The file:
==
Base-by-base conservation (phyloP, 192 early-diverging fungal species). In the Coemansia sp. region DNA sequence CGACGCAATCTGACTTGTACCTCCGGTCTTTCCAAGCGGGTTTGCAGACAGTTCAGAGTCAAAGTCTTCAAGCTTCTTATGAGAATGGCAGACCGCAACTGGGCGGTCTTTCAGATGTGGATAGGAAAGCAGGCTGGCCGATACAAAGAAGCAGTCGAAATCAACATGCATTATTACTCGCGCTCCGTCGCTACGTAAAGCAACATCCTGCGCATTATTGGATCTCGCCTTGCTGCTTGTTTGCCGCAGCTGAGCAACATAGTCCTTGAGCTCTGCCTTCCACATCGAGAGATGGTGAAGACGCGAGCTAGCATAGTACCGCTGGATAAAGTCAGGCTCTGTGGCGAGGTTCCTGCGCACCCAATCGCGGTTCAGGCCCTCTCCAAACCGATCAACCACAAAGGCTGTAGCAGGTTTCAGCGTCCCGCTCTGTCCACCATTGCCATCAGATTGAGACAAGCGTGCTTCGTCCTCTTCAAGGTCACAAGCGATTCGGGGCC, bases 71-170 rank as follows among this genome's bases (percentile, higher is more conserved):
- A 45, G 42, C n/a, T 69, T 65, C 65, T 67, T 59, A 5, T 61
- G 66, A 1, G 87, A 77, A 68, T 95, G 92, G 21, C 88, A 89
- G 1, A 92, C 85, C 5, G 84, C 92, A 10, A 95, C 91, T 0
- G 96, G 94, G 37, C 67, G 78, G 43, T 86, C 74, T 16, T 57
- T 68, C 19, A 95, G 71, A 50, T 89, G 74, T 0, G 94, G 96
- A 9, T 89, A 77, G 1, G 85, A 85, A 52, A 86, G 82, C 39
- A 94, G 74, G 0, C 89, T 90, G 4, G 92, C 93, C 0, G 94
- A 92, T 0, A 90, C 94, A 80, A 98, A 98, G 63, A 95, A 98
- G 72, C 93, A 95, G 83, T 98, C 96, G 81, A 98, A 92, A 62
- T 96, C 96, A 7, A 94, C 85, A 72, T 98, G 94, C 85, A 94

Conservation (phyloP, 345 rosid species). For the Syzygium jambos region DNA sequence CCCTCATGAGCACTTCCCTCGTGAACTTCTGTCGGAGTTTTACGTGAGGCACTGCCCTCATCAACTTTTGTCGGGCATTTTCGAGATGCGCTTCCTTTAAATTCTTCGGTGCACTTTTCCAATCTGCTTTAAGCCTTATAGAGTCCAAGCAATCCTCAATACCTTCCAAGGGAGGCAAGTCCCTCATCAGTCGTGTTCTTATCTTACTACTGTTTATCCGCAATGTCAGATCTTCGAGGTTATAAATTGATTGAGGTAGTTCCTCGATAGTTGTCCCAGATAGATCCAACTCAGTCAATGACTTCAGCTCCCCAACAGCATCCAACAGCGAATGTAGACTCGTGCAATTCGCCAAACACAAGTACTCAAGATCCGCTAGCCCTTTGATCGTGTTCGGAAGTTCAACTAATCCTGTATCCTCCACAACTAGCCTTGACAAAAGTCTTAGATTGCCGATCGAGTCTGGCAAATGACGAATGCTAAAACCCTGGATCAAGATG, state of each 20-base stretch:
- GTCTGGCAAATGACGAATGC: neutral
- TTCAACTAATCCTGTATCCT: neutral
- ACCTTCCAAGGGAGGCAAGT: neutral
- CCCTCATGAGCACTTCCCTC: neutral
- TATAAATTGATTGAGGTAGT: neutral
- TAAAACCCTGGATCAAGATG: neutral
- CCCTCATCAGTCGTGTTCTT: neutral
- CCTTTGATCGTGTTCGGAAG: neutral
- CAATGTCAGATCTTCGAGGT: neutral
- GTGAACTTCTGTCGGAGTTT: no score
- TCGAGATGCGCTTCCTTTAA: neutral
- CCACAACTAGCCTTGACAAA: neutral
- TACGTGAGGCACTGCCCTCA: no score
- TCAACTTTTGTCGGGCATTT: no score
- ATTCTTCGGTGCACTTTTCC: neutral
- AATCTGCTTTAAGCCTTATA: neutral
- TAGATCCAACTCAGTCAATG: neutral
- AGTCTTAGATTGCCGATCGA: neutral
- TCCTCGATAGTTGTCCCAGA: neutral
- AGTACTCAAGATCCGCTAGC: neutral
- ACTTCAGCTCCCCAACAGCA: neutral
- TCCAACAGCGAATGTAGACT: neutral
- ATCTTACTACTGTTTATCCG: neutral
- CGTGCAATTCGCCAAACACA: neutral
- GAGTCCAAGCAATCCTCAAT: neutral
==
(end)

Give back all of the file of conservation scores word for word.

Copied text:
Base-by-base conservation (phyloP, 192 early-diverging fungal species). In the Coemansia sp. region DNA sequence CGACGCAATCTGACTTGTACCTCCGGTCTTTCCAAGCGGGTTTGCAGACAGTTCAGAGTCAAAGTCTTCAAGCTTCTTATGAGAATGGCAGACCGCAACTGGGCGGTCTTTCAGATGTGGATAGGAAAGCAGGCTGGCCGATACAAAGAAGCAGTCGAAATCAACATGCATTATTACTCGCGCTCCGTCGCTACGTAAAGCAACATCCTGCGCATTATTGGATCTCGCCTTGCTGCTTGTTTGCCGCAGCTGAGCAACATAGTCCTTGAGCTCTGCCTTCCACATCGAGAGATGGTGAAGACGCGAGCTAGCATAGTACCGCTGGATAAAGTCAGGCTCTGTGGCGAGGTTCCTGCGCACCCAATCGCGGTTCAGGCCCTCTCCAAACCGATCAACCACAAAGGCTGTAGCAGGTTTCAGCGTCCCGCTCTGTCCACCATTGCCATCAGATTGAGACAAGCGTGCTTCGTCCTCTTCAAGGTCACAAGCGATTCGGGGCC, bases 71-170 rank as follows among this genome's bases (percentile, higher is more conserved):
- A 45, G 42, C n/a, T 69, T 65, C 65, T 67, T 59, A 5, T 61
- G 66, A 1, G 87, A 77, A 68, T 95, G 92, G 21, C 88, A 89
- G 1, A 92, C 85, C 5, G 84, C 92, A 10, A 95, C 91, T 0
- G 96, G 94, G 37, C 67, G 78, G 43, T 86, C 74, T 16, T 57
- T 68, C 19, A 95, G 71, A 50, T 89, G 74, T 0, G 94, G 96
- A 9, T 89, A 77, G 1, G 85, A 85, A 52, A 86, G 82, C 39
- A 94, G 74, G 0, C 89, T 90, G 4, G 92, C 93, C 0, G 94
- A 92, T 0, A 90, C 94, A 80, A 98, A 98, G 63, A 95, A 98
- G 72, C 93, A 95, G 83, T 98, C 96, G 81, A 98, A 92, A 62
- T 96, C 96, A 7, A 94, C 85, A 72, T 98, G 94, C 85, A 94

Conservation (phyloP, 345 rosid species). For the Syzygium jambos region DNA sequence CCCTCATGAGCACTTCCCTCGTGAACTTCTGTCGGAGTTTTACGTGAGGCACTGCCCTCATCAACTTTTGTCGGGCATTTTCGAGATGCGCTTCCTTTAAATTCTTCGGTGCACTTTTCCAATCTGCTTTAAGCCTTATAGAGTCCAAGCAATCCTCAATACCTTCCAAGGGAGGCAAGTCCCTCATCAGTCGTGTTCTTATCTTACTACTGTTTATCCGCAATGTCAGATCTTCGAGGTTATAAATTGATTGAGGTAGTTCCTCGATAGTTGTCCCAGATAGATCCAACTCAGTCAATGACTTCAGCTCCCCAACAGCATCCAACAGCGAATGTAGACTCGTGCAATTCGCCAAACACAAGTACTCAAGATCCGCTAGCCCTTTGATCGTGTTCGGAAGTTCAACTAATCCTGTATCCTCCACAACTAGCCTTGACAAAAGTCTTAGATTGCCGATCGAGTCTGGCAAATGACGAATGCTAAAACCCTGGATCAAGATG, state of each 20-base stretch:
- GTCTGGCAAATGACGAATGC: neutral
- TTCAACTAATCCTGTATCCT: neutral
- ACCTTCCAAGGGAGGCAAGT: neutral
- CCCTCATGAGCACTTCCCTC: neutral
- TATAAATTGATTGAGGTAGT: neutral
- TAAAACCCTGGATCAAGATG: neutral
- CCCTCATCAGTCGTGTTCTT: neutral
- CCTTTGATCGTGTTCGGAAG: neutral
- CAATGTCAGATCTTCGAGGT: neutral
- GTGAACTTCTGTCGGAGTTT: no score
- TCGAGATGCGCTTCCTTTAA: neutral
- CCACAACTAGCCTTGACAAA: neutral
- TACGTGAGGCACTGCCCTCA: no score
- TCAACTTTTGTCGGGCATTT: no score
- ATTCTTCGGTGCACTTTTCC: neutral
- AATCTGCTTTAAGCCTTATA: neutral
- TAGATCCAACTCAGTCAATG: neutral
- AGTCTTAGATTGCCGATCGA: neutral
- TCCTCGATAGTTGTCCCAGA: neutral
- AGTACTCAAGATCCGCTAGC: neutral
- ACTTCAGCTCCCCAACAGCA: neutral
- TCCAACAGCGAATGTAGACT: neutral
- ATCTTACTACTGTTTATCCG: neutral
- CGTGCAATTCGCCAAACACA: neutral
- GAGTCCAAGCAATCCTCAAT: neutral